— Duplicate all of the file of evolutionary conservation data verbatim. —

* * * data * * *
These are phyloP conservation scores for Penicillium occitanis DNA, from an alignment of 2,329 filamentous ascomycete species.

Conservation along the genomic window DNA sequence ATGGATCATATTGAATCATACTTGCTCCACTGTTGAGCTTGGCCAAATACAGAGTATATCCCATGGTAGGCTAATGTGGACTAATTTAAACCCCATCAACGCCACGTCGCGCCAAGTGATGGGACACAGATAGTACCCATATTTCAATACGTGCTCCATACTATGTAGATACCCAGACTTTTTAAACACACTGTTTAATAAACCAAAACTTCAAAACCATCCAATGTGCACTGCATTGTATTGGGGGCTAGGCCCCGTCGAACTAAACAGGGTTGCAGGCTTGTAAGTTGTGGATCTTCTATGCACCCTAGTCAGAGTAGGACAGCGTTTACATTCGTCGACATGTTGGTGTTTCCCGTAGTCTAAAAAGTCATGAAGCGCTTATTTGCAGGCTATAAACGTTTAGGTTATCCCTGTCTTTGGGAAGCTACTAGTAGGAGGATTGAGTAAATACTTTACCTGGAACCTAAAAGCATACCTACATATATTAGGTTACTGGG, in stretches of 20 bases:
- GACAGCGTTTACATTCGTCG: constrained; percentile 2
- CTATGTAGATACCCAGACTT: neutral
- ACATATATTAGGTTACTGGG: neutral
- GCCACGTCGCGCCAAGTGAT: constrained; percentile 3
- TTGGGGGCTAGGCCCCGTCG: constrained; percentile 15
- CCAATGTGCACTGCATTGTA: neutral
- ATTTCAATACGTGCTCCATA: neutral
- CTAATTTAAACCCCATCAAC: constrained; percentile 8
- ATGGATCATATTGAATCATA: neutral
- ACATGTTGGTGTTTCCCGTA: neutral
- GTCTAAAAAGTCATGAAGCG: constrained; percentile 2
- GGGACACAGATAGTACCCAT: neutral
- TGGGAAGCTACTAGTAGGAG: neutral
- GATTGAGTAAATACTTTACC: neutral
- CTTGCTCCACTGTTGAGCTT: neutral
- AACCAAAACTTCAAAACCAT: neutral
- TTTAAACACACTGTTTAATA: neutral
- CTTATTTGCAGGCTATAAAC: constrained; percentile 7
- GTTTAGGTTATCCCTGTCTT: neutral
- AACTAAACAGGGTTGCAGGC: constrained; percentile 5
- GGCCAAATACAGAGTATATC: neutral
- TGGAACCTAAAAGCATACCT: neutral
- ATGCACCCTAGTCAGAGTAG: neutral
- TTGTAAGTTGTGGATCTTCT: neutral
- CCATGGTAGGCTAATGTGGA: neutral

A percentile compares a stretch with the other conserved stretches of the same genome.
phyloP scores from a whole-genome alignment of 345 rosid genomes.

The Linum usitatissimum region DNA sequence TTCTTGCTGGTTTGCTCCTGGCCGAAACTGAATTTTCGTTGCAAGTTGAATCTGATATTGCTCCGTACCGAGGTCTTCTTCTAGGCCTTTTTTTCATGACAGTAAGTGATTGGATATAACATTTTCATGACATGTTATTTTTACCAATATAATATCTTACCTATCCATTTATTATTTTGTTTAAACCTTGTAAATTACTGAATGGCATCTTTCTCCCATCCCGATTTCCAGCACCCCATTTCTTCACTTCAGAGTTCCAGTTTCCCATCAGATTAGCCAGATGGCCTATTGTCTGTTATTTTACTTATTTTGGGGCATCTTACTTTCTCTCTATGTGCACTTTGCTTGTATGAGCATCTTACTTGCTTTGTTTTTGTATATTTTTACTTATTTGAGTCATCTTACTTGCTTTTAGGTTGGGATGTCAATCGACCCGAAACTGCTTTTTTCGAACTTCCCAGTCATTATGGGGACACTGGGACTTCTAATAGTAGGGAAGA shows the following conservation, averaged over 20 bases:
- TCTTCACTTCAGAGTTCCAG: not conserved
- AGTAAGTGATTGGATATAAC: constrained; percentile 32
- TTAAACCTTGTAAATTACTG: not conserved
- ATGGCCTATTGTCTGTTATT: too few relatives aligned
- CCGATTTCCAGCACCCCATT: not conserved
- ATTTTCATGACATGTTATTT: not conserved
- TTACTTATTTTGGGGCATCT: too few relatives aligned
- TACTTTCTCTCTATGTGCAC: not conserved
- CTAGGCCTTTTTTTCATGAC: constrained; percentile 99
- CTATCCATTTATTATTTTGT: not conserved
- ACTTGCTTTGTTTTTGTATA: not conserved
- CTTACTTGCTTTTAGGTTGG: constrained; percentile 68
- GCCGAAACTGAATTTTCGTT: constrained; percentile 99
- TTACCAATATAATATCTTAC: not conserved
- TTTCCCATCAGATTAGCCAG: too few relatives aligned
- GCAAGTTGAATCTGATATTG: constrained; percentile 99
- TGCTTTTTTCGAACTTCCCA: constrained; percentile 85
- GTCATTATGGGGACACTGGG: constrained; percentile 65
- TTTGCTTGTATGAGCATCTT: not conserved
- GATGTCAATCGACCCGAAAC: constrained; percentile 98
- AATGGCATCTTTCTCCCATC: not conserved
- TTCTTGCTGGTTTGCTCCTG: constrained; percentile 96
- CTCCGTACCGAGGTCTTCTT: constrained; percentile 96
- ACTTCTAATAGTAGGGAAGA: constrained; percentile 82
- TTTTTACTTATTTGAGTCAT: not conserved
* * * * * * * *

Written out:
These are phyloP conservation scores for Penicillium occitanis DNA, from an alignment of 2,329 filamentous ascomycete species.

Conservation along the genomic window DNA sequence ATGGATCATATTGAATCATACTTGCTCCACTGTTGAGCTTGGCCAAATACAGAGTATATCCCATGGTAGGCTAATGTGGACTAATTTAAACCCCATCAACGCCACGTCGCGCCAAGTGATGGGACACAGATAGTACCCATATTTCAATACGTGCTCCATACTATGTAGATACCCAGACTTTTTAAACACACTGTTTAATAAACCAAAACTTCAAAACCATCCAATGTGCACTGCATTGTATTGGGGGCTAGGCCCCGTCGAACTAAACAGGGTTGCAGGCTTGTAAGTTGTGGATCTTCTATGCACCCTAGTCAGAGTAGGACAGCGTTTACATTCGTCGACATGTTGGTGTTTCCCGTAGTCTAAAAAGTCATGAAGCGCTTATTTGCAGGCTATAAACGTTTAGGTTATCCCTGTCTTTGGGAAGCTACTAGTAGGAGGATTGAGTAAATACTTTACCTGGAACCTAAAAGCATACCTACATATATTAGGTTACTGGG, in stretches of 20 bases:
- GACAGCGTTTACATTCGTCG: constrained; percentile 2
- CTATGTAGATACCCAGACTT: neutral
- ACATATATTAGGTTACTGGG: neutral
- GCCACGTCGCGCCAAGTGAT: constrained; percentile 3
- TTGGGGGCTAGGCCCCGTCG: constrained; percentile 15
- CCAATGTGCACTGCATTGTA: neutral
- ATTTCAATACGTGCTCCATA: neutral
- CTAATTTAAACCCCATCAAC: constrained; percentile 8
- ATGGATCATATTGAATCATA: neutral
- ACATGTTGGTGTTTCCCGTA: neutral
- GTCTAAAAAGTCATGAAGCG: constrained; percentile 2
- GGGACACAGATAGTACCCAT: neutral
- TGGGAAGCTACTAGTAGGAG: neutral
- GATTGAGTAAATACTTTACC: neutral
- CTTGCTCCACTGTTGAGCTT: neutral
- AACCAAAACTTCAAAACCAT: neutral
- TTTAAACACACTGTTTAATA: neutral
- CTTATTTGCAGGCTATAAAC: constrained; percentile 7
- GTTTAGGTTATCCCTGTCTT: neutral
- AACTAAACAGGGTTGCAGGC: constrained; percentile 5
- GGCCAAATACAGAGTATATC: neutral
- TGGAACCTAAAAGCATACCT: neutral
- ATGCACCCTAGTCAGAGTAG: neutral
- TTGTAAGTTGTGGATCTTCT: neutral
- CCATGGTAGGCTAATGTGGA: neutral

A percentile compares a stretch with the other conserved stretches of the same genome.
phyloP scores from a whole-genome alignment of 345 rosid genomes.

The Linum usitatissimum region DNA sequence TTCTTGCTGGTTTGCTCCTGGCCGAAACTGAATTTTCGTTGCAAGTTGAATCTGATATTGCTCCGTACCGAGGTCTTCTTCTAGGCCTTTTTTTCATGACAGTAAGTGATTGGATATAACATTTTCATGACATGTTATTTTTACCAATATAATATCTTACCTATCCATTTATTATTTTGTTTAAACCTTGTAAATTACTGAATGGCATCTTTCTCCCATCCCGATTTCCAGCACCCCATTTCTTCACTTCAGAGTTCCAGTTTCCCATCAGATTAGCCAGATGGCCTATTGTCTGTTATTTTACTTATTTTGGGGCATCTTACTTTCTCTCTATGTGCACTTTGCTTGTATGAGCATCTTACTTGCTTTGTTTTTGTATATTTTTACTTATTTGAGTCATCTTACTTGCTTTTAGGTTGGGATGTCAATCGACCCGAAACTGCTTTTTTCGAACTTCCCAGTCATTATGGGGACACTGGGACTTCTAATAGTAGGGAAGA shows the following conservation, averaged over 20 bases:
- TCTTCACTTCAGAGTTCCAG: not conserved
- AGTAAGTGATTGGATATAAC: constrained; percentile 32
- TTAAACCTTGTAAATTACTG: not conserved
- ATGGCCTATTGTCTGTTATT: too few relatives aligned
- CCGATTTCCAGCACCCCATT: not conserved
- ATTTTCATGACATGTTATTT: not conserved
- TTACTTATTTTGGGGCATCT: too few relatives aligned
- TACTTTCTCTCTATGTGCAC: not conserved
- CTAGGCCTTTTTTTCATGAC: constrained; percentile 99
- CTATCCATTTATTATTTTGT: not conserved
- ACTTGCTTTGTTTTTGTATA: not conserved
- CTTACTTGCTTTTAGGTTGG: constrained; percentile 68
- GCCGAAACTGAATTTTCGTT: constrained; percentile 99
- TTACCAATATAATATCTTAC: not conserved
- TTTCCCATCAGATTAGCCAG: too few relatives aligned
- GCAAGTTGAATCTGATATTG: constrained; percentile 99
- TGCTTTTTTCGAACTTCCCA: constrained; percentile 85
- GTCATTATGGGGACACTGGG: constrained; percentile 65
- TTTGCTTGTATGAGCATCTT: not conserved
- GATGTCAATCGACCCGAAAC: constrained; percentile 98
- AATGGCATCTTTCTCCCATC: not conserved
- TTCTTGCTGGTTTGCTCCTG: constrained; percentile 96
- CTCCGTACCGAGGTCTTCTT: constrained; percentile 96
- ACTTCTAATAGTAGGGAAGA: constrained; percentile 82
- TTTTTACTTATTTGAGTCAT: not conserved